For more information about those working in Cultural Heritage and Museum Studies at Deakin please visit the Cultural Heritage Asia Pacific network.
Andrea is Professor of Cultural Heritage and Museum Studies. She is also the Associate Dean (Research) for the Faculty of Arts and Education at Deakin University.
Internationally known for her work on interactivity, multimedia and museums, the staging of cross-cultural encounters in museums and heritage sites and the representation of diversity in museums, Andrea has a long history of research engagement and teaching in the field of museum and cultural heritage studies, including PhD supervisions.
She began her career, after having done an Honours Degree in History and a Graduate Diploma in Museum Studies at the University of Sydney, working as a curator at the Australian National Maritime Museum and the National Museum of Australia. She then undertook a PhD – her dissertation looked at the Australian National Maritime Museum and situated it within emerging practices in the new museology – before taking up an academic position at the Research Institute for Cultural Heritage in Perth, Western Australia in 1996. She came to Deakin University as an Associate Professor (Research) at the end of 2006 to work at its renowned Cultural Heritage Centre for Asia and the Pacific before becoming Deputy Director of the Alfred Deakin Research Institute, which is home to Deakin’s research in cultural heritage and museum studies. She is still a member of the Institute and an active researcher in cultural heritage and museum studies. She has been the recipient of five ARC grants across the cultural heritage and museum studies fields across her career. She has researched the history of the National Trust in WA, the commemoration and interpretation of Australia’s war efforts in South East Asia, the representation of cultural diversity with a special focus on histories of migration, the uses of multimedia in museums and heritage sites to interpret difficult histories and, most recently, the history of collecting with a focus on Western Australia. Her publications include Re-Imagining the Museum: Beyond the Mausoleum (Routledge, 2003); South Pacific Museums: An Experiment in Culture (Monash e-press, 2006, co-edited with Chris Healy; From the Barracks to the Burrup: The National Trust in Western Australia (University of NSW Press, 2010, co-authored with Kate Gregory and Museum Theory (co-edited with Kylie Message, Wiley Blackwell, 2015) amongst numerous book chapters and journal articles. She is sought after as a keynote speaker and as contributor to special journal issues and edited books around the world. Her latest book, currently in development, is co-edited with Professor Alexandra Bounia (University of the Aegean, Greece) and deals with the ethics of collecting contemporary trauma. It will be published by Routledge sometime next year.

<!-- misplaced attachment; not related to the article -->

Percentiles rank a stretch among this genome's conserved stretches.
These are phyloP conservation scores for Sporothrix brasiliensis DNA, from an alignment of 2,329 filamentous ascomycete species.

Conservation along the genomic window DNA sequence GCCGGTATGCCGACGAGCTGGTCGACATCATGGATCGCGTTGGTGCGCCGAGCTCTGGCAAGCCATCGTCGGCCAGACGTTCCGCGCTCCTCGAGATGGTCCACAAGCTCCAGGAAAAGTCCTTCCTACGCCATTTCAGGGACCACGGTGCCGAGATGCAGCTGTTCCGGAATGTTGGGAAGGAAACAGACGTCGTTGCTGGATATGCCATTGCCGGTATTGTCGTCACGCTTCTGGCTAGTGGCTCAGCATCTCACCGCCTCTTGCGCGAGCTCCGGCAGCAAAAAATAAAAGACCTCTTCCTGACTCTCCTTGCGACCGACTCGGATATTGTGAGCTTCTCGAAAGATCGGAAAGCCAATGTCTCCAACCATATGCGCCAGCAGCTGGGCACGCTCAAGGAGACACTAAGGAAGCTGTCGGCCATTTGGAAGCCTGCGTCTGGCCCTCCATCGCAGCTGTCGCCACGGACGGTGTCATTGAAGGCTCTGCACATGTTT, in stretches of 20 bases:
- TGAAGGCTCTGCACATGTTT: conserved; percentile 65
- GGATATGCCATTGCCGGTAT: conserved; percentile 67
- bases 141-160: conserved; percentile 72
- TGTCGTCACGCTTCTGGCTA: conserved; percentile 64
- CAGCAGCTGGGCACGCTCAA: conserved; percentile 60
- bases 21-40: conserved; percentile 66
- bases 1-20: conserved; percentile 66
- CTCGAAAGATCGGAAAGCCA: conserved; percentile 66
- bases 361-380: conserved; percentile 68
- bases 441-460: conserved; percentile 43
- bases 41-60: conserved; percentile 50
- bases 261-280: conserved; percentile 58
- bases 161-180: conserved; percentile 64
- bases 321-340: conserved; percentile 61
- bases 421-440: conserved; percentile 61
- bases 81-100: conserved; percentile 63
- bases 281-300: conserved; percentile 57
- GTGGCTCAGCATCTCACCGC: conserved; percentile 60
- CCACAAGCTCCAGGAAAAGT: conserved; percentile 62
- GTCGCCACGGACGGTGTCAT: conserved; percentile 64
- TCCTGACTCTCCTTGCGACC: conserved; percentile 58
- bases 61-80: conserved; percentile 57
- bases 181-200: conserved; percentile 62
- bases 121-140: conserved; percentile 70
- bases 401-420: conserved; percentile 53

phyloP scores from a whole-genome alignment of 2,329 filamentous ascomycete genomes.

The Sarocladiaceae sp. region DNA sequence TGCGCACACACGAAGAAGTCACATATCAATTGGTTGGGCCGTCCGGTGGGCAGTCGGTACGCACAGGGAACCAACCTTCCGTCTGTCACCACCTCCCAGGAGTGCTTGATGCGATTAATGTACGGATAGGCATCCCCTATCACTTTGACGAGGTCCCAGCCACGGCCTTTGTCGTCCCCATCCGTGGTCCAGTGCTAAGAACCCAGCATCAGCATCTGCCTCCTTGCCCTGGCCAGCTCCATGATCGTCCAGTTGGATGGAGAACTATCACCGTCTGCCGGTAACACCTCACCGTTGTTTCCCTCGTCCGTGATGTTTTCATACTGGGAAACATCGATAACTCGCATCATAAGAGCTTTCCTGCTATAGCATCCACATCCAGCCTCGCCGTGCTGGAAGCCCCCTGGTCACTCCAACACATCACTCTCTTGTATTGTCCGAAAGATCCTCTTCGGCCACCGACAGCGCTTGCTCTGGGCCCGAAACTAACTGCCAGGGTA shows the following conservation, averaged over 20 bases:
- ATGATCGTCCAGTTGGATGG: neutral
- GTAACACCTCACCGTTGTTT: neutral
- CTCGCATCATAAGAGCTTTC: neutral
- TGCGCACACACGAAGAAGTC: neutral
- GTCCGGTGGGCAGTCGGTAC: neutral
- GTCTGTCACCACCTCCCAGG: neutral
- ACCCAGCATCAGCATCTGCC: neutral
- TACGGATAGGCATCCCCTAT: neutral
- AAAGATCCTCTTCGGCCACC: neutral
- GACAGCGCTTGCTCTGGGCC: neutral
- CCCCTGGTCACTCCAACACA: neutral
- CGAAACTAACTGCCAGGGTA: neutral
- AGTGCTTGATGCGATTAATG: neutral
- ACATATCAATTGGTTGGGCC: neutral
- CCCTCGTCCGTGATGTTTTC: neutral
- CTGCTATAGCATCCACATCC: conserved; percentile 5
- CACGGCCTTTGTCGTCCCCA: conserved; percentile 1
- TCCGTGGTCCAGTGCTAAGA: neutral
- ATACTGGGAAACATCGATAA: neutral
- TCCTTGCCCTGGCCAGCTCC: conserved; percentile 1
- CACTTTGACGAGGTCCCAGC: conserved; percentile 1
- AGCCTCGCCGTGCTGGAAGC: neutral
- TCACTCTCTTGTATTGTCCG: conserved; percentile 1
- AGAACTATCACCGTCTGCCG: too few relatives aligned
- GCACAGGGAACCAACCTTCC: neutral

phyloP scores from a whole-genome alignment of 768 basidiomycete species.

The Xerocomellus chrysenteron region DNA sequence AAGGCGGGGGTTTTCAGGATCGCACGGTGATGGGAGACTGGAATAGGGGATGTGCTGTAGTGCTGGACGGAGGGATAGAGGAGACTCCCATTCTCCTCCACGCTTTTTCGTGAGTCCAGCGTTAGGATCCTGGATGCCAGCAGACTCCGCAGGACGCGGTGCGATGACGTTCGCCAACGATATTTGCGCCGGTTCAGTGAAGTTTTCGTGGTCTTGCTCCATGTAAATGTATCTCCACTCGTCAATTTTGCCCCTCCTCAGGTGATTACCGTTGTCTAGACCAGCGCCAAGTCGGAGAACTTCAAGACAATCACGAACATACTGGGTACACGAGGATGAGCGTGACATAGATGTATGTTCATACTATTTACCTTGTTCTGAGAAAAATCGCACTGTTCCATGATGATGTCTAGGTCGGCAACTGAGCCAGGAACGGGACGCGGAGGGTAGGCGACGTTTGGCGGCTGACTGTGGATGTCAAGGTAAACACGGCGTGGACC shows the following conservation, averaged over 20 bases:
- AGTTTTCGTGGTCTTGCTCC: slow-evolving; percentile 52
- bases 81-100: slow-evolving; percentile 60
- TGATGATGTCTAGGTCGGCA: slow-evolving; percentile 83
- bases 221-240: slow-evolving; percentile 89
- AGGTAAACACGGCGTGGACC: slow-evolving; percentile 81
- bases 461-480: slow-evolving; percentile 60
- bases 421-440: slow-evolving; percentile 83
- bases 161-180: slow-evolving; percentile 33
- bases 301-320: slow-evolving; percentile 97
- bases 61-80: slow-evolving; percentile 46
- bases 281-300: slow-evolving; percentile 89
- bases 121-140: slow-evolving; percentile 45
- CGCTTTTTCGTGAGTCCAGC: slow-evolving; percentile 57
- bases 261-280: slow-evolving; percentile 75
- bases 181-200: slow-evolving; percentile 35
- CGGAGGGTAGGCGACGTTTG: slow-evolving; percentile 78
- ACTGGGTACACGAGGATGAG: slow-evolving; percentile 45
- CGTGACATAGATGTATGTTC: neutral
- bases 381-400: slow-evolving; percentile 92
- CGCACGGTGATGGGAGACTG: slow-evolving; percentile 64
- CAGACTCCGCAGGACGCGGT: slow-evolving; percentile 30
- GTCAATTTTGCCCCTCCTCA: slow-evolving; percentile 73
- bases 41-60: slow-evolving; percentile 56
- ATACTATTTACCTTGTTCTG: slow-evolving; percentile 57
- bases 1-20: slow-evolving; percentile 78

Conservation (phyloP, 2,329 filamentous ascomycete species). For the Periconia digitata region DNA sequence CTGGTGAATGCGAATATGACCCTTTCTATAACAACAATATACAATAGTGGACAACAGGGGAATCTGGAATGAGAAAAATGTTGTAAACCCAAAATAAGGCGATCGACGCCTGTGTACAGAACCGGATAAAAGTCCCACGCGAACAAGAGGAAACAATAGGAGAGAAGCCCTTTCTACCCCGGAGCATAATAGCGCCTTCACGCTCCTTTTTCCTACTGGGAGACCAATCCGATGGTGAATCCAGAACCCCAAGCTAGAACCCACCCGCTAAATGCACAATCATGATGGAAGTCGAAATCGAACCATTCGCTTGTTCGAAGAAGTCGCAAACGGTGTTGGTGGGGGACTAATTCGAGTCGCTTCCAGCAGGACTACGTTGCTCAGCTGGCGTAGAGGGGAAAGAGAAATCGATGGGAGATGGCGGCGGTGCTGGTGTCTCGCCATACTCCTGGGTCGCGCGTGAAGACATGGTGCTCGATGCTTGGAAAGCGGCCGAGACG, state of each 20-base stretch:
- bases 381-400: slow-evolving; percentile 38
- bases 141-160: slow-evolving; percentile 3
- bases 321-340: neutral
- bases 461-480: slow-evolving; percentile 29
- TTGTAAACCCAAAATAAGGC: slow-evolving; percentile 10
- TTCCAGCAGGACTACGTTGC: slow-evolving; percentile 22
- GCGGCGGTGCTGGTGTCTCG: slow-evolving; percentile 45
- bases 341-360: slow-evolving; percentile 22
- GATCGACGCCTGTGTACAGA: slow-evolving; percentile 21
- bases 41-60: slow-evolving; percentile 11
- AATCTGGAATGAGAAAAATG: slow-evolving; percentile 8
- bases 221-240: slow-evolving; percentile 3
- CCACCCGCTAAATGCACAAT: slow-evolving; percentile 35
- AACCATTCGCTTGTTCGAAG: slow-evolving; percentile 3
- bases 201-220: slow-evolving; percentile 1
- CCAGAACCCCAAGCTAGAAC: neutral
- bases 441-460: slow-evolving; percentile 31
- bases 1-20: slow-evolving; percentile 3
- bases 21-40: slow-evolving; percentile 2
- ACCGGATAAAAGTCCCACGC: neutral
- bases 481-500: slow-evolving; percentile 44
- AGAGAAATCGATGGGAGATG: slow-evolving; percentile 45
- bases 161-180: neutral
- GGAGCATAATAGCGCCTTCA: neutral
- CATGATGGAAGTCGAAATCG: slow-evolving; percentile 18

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Kristal is a cultural heritage practitioner with experience in working in government, private practice and the community sector before joining the CHMS teaching program in 2011. She studied archaeology, anthropology and public policy, and through her involvement with ICOMOS has worked extensively in the World Heritage system. Kristal’s research interests centre around evolving forms of global cultural heritage practice, the cultural values of nature, and cultural landscapes. She is a member of the Board for the Port Arthur Historic Site Management Authority (Tasmania), and in 2013 she was appointed a Member of the Order of Australia for significant service to conservation and the environment, particularly in the area of cultural heritage, and to education.
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Steve is a cultural and historical geographer with interests in heritage, memory and identity, particularly the management of dark or dissonant heritage, Holocaust museums, memorials and sites, Steve spent five years in Higher Education in the UK, first as a Research Fellow and then as a lecturer in Historical and Cultural Geography at the University of Hull. Between 2002 and 2011 he worked in the some of Victoria’s most significant places, including the Old Melbourne Gaol, the Melbourne Maritime Museum – Polly Woodside and the Shrine of Remembrance.
He is an Associate Professor in Cultural Heritage and Museum Studies and was course director for the cultural heritage and museum studies program at Deakin from 2012-2020.
Steve was appointed by the Australian Government as an expert member of the Australian Delegation to the International Holocaust Remembrance Alliance, where he represents Australia on the Memorials and Museum Working Group. He is also currently an Honorary Research Fellow in the Department of Archaeology at the University of Winchester in the UK.